Of course, I needn’t have worried about how I was going to snorkel with a semi on my back, because my flight to Great Exuma was cancelled. Dorian had turned suddenly again and was slamming into Abaco and Grand Bahama islands, and though things were mellow on New Providence, every plane, bird and gnat the region was grounded.
Oh man, I so want to get out of here. I laughed out loud to myself as I played The Beach Boys’ Sloop John B on repeat over the car stereo as I drove back across the island.
I still felt like day-old ass. There’s a mantra I’ve been working with for a while that’s about transmuting negative energy, and on the drive back from the airport in the early dawn light, I decided to give it a shot. What the hell, right? I began to repeat it over and over again as I drove. And gradually, but very tangibly, the weight and feeling of awfulness began to lift. The shift was dramatic. Huh, okay. So this is what I’m meant to be doing here.
I spent the afternoon sitting on the porch as the rain came down sideways, and recreated the vision I’d had the afternoon before, visualizing light streaming down through me into the island, lifting everything and everyone there.
After a brief and hectic interlude where I received a text that my flight home the next day had been cancelled, then found out I was booked onto a replacement flight that was leaving immediately, then got to the airport in a flurry to find my new flight was cancelled too just to be funny, I decided to drive a loop around the island, repeating that transmutation mantra.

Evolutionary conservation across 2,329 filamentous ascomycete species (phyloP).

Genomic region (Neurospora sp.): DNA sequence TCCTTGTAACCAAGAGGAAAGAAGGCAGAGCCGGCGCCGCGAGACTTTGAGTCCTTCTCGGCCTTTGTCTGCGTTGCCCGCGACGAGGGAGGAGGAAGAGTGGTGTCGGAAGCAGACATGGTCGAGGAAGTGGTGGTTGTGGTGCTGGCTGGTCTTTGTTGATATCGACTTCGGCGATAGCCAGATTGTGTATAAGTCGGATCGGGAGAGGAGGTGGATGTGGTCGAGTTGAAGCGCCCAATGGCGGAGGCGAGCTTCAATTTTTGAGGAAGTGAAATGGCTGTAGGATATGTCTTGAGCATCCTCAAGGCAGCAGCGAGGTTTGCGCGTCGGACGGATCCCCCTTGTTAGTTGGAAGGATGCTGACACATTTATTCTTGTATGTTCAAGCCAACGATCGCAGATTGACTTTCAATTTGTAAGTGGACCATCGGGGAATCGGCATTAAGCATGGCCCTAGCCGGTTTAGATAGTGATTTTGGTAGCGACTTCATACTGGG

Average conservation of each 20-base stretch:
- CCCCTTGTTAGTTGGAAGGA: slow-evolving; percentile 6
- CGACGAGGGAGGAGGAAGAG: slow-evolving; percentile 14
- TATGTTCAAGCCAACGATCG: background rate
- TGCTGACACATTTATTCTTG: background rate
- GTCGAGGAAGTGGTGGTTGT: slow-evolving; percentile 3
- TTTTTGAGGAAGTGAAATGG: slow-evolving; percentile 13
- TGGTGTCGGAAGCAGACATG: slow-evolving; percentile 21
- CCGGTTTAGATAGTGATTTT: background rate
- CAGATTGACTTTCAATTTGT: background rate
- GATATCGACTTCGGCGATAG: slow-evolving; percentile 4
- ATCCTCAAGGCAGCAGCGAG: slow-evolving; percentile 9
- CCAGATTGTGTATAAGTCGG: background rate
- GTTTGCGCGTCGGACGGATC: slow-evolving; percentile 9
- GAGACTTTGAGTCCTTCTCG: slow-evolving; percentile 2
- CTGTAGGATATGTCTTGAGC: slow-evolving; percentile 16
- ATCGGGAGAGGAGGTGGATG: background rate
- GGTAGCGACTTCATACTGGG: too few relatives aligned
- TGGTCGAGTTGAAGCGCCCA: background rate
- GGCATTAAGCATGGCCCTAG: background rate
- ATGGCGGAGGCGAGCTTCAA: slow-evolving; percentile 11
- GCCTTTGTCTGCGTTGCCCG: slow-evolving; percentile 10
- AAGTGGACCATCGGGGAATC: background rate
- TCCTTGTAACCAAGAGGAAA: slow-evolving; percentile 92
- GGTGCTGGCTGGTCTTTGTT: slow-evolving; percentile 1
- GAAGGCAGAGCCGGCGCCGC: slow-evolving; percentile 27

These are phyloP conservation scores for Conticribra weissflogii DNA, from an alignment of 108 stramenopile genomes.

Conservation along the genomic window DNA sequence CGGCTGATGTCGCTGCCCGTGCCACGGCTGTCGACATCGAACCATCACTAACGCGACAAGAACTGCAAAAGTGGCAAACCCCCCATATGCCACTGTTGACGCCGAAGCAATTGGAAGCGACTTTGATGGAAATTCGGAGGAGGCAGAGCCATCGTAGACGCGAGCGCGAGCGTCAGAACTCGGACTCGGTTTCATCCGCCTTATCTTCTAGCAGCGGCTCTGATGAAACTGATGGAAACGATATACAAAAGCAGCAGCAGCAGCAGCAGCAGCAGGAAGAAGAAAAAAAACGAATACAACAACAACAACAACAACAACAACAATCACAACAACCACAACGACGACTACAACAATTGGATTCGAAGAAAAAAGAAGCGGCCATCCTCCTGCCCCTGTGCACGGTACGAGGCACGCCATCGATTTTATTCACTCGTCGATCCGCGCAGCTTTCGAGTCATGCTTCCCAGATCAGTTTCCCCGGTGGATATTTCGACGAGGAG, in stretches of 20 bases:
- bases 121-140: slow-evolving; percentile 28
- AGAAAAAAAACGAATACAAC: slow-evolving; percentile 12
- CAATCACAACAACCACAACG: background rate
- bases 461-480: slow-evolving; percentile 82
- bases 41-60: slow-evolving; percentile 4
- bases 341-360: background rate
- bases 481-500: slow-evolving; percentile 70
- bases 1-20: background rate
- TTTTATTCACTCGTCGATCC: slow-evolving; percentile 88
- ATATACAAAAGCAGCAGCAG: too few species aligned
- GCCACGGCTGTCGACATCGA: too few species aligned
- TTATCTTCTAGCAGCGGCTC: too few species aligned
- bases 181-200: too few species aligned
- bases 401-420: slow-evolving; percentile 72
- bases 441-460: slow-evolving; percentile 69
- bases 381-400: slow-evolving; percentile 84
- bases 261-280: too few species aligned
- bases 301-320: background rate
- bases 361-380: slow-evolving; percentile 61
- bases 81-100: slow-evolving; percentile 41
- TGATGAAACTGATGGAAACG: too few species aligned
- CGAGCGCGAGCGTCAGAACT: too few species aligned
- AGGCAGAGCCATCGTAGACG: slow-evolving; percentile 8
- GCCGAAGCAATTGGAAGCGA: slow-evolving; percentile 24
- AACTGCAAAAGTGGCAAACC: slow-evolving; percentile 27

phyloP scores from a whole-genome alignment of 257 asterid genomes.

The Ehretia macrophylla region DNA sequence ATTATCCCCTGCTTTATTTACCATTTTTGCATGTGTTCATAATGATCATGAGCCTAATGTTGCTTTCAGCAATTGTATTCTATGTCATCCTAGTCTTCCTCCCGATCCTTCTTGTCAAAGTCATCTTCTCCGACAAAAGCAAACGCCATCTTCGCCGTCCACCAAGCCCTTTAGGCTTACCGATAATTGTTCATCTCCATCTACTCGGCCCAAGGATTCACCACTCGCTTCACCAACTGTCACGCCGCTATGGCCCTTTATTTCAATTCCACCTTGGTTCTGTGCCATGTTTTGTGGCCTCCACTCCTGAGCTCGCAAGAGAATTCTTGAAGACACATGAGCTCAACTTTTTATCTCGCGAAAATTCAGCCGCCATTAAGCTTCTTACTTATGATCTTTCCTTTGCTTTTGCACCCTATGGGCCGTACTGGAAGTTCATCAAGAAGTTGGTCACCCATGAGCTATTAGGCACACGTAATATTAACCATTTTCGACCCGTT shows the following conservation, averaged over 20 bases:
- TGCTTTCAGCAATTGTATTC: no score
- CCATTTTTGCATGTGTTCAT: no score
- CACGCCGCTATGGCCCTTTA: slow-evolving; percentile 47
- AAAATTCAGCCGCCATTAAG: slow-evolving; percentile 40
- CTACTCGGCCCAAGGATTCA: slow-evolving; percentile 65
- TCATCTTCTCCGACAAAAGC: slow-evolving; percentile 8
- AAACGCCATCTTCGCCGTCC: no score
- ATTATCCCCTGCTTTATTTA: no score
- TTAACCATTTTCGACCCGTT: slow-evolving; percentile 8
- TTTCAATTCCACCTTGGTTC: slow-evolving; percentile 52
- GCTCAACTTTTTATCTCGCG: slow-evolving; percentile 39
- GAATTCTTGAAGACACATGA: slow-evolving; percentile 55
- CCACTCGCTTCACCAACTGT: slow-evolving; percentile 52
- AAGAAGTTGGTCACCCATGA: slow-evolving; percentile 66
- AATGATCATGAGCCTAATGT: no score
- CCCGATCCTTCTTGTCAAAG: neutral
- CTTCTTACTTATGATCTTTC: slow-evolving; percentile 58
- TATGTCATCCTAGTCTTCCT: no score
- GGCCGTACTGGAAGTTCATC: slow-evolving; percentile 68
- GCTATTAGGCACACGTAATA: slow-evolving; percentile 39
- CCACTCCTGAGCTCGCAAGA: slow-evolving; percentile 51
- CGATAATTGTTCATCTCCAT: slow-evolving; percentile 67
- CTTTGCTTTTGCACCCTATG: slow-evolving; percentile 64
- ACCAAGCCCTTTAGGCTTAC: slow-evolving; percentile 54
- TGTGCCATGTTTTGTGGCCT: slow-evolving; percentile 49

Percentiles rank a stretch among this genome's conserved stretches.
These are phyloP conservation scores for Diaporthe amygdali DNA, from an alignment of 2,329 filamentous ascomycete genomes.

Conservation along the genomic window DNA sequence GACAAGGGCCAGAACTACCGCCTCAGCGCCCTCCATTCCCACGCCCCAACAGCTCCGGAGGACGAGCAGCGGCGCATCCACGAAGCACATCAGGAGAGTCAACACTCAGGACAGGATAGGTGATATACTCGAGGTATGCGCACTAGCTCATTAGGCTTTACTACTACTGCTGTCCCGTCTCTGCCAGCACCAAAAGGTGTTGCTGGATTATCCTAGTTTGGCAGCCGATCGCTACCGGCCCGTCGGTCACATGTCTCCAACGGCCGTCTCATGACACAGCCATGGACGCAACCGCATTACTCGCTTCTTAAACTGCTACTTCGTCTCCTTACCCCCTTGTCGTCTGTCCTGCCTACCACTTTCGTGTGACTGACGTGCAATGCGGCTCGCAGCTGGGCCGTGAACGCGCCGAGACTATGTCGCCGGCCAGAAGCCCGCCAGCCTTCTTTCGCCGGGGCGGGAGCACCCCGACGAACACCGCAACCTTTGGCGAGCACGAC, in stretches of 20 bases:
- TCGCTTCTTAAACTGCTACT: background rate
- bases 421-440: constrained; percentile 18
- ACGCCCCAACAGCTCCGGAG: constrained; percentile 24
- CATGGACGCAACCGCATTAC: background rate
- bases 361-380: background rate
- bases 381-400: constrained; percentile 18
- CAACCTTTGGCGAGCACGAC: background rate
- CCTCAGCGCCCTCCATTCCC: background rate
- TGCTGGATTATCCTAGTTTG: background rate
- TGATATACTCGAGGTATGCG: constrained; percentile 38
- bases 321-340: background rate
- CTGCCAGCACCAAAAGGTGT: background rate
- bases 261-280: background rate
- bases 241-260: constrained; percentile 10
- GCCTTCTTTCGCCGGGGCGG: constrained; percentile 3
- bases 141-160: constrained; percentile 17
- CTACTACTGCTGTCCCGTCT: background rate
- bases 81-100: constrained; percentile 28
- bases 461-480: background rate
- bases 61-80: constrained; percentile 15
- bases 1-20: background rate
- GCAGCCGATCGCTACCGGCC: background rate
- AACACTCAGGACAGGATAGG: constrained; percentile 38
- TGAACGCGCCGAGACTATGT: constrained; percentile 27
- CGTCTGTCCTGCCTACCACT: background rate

The scene was chaotic as I drove around the island, the rain battering my car as the locals started to bumper car into each other at regular intervals.
My favorite moment from the surreal drive was seeing a very wet stray dog calmly using the crosswalk to cross an otherwise lawless intersection in the pouring rain.
I stopped at beaches on each of the four sides of the island, repeating the mantra of transmutation and visualizing the energy sweeping through the island. As I did, I could begin to viscerally feel these flames of energy moving through the island itself. When I got back to the hostel, I sat on the porch and visualized the hurricane. I pictured wrapping my arms around it and pouring love endlessly into it.
My experience has been that natural disasters are the Earth’s way of releasing all the negative energy the human race creates through our thoughts, emotions and actions. These are energetically like a poison to the planet as a living being, and without earthquakes, hurricanes, fires and tornadoes these energies would eventually drown the Earth. As I visualized pouring love into the hurricane, I could feel threads connecting back to every person whose anger and suffering the hurricane was transmuting. I could feel love flowing from me to them, and felt the healing they were experiencing just from being seen and heard in that moment.
This whole exercise could seem to be very abstract, but it was shockingly visceral in the moment, I could feel the anger and suffering being healed in a way that my mind couldn’t question. Last year, when wildfires were burning through my home town in California, I was naturally worried that my childhood home would burn down. The fire was mere blocks away from the house, and much of the town had already burnt. I began to visualize the area around the house as I meditated, focusing on transmuting the negative energy there myself so that the fire wouldn’t be needed there. I repeated this daily, as my mom did the same, and in the end the fire progressed no further. Improbably, it just stopped short of the house and that was that.